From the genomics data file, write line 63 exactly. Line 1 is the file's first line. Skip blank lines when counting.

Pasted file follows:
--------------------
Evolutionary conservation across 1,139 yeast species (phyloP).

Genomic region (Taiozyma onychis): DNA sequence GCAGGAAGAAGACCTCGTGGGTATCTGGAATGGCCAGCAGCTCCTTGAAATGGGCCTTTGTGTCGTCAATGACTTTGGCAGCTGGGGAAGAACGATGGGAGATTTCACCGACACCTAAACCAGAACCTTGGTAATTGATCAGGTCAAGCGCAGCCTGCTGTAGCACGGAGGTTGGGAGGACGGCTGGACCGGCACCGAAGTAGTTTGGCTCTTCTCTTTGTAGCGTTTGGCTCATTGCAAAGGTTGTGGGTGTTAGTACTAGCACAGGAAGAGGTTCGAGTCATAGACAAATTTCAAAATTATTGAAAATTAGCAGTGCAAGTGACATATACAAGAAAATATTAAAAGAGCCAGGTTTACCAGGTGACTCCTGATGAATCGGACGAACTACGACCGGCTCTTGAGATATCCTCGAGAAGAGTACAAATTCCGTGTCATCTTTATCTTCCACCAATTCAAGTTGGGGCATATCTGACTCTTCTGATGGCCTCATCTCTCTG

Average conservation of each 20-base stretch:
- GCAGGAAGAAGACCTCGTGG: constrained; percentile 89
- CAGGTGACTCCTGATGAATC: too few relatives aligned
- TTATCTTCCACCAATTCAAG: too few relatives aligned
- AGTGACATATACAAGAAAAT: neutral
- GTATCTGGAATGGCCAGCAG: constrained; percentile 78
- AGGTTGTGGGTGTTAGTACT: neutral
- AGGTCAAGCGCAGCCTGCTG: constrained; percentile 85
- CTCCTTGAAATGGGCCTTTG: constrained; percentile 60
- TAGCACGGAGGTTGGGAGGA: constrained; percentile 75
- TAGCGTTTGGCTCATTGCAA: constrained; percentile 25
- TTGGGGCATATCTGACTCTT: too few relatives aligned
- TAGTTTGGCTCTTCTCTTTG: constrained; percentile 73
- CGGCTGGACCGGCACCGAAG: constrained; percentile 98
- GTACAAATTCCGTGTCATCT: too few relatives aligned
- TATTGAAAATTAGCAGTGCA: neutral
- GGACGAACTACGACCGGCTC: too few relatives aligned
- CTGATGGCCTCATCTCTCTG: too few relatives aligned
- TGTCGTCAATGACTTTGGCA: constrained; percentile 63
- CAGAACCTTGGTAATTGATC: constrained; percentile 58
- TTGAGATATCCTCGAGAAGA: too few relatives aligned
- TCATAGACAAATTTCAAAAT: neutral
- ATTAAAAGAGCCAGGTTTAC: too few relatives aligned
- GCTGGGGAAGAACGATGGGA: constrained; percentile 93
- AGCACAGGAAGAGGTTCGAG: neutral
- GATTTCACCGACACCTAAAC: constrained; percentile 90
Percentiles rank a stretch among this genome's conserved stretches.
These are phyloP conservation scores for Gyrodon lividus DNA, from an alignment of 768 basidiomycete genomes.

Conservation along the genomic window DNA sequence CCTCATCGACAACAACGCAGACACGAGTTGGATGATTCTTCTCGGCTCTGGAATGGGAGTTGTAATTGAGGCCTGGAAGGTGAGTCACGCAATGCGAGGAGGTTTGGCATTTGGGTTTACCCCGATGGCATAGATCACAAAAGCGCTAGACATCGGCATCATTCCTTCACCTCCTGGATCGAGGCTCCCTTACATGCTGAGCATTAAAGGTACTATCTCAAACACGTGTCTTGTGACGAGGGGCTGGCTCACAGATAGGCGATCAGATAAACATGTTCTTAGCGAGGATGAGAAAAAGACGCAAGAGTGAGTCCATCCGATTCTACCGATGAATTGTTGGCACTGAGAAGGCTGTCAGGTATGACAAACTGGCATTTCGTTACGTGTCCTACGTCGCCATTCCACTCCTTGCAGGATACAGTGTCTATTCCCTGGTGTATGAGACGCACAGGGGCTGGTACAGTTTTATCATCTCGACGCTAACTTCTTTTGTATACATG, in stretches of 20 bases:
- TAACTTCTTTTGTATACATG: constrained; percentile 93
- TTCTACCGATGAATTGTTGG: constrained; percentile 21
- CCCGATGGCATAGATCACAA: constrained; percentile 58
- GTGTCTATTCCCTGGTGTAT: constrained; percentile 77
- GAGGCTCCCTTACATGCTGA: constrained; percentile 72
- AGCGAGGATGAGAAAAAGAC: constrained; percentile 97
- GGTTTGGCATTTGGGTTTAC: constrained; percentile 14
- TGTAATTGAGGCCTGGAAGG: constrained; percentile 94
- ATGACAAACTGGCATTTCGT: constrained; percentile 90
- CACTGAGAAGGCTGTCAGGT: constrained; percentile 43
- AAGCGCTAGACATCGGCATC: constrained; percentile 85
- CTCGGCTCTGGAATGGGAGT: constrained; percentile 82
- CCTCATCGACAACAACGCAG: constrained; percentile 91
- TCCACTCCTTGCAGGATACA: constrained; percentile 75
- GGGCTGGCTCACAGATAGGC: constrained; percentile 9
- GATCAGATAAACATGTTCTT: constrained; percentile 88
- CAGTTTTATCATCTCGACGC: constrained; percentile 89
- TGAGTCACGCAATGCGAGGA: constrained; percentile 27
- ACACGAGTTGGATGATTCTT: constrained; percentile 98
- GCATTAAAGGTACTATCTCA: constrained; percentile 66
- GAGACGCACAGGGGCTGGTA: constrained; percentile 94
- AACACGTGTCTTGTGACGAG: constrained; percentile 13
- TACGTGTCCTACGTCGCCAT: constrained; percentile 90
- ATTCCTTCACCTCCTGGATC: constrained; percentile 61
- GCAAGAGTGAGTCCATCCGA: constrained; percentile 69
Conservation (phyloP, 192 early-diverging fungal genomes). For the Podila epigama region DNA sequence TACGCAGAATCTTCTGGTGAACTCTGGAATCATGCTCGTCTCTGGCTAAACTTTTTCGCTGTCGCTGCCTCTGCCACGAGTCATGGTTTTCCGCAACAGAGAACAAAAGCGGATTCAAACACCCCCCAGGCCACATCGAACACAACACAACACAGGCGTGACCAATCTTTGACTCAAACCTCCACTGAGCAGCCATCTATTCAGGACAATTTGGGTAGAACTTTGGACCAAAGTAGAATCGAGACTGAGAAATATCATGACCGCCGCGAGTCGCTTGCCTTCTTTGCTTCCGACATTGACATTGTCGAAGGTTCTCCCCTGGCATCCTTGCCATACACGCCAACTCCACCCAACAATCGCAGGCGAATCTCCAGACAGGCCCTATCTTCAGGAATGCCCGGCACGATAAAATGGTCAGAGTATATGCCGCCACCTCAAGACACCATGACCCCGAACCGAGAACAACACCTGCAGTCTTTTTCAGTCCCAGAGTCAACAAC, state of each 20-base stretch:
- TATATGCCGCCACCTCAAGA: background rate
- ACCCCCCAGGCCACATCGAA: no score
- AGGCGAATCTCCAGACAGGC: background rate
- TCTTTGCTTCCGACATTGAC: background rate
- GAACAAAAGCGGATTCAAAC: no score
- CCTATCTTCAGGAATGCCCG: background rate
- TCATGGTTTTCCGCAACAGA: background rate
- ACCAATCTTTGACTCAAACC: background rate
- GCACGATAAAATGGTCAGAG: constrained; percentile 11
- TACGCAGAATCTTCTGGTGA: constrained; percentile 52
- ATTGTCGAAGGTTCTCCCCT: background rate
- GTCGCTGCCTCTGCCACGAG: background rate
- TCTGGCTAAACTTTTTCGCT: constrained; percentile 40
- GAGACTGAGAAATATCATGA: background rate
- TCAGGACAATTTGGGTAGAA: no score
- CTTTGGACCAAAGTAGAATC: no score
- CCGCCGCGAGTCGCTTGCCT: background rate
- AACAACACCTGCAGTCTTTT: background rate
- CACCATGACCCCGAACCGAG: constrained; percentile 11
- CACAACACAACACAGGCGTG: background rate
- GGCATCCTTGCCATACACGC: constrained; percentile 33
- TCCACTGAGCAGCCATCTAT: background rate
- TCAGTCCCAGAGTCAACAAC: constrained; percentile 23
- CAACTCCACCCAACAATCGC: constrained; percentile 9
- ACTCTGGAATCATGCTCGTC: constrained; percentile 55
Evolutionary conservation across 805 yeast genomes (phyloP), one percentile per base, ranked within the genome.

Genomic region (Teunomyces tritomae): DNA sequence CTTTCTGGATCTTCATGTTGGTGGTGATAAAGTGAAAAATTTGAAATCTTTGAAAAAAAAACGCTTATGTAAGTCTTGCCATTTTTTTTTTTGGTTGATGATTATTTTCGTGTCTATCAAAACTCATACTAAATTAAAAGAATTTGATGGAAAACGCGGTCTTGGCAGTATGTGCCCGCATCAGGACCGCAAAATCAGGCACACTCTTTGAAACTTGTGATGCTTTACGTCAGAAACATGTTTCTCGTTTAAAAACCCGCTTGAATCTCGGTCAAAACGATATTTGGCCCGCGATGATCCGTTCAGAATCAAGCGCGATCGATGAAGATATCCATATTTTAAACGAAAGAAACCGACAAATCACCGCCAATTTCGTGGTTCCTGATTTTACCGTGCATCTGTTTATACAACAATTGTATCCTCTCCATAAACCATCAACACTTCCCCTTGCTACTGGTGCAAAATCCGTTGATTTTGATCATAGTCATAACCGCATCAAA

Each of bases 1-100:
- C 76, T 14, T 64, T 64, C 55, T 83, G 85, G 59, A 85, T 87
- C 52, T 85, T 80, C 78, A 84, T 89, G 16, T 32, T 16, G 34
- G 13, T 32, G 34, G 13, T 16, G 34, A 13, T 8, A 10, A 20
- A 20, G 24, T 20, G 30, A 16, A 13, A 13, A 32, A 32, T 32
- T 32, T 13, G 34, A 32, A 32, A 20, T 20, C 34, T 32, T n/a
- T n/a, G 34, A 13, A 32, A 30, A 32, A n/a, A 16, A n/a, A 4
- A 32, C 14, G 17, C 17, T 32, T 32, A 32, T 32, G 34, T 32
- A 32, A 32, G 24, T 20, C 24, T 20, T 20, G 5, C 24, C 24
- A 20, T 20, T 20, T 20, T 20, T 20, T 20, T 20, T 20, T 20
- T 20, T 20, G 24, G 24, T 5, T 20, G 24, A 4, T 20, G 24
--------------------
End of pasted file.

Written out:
- CCTATCTTCAGGAATGCCCG: background rate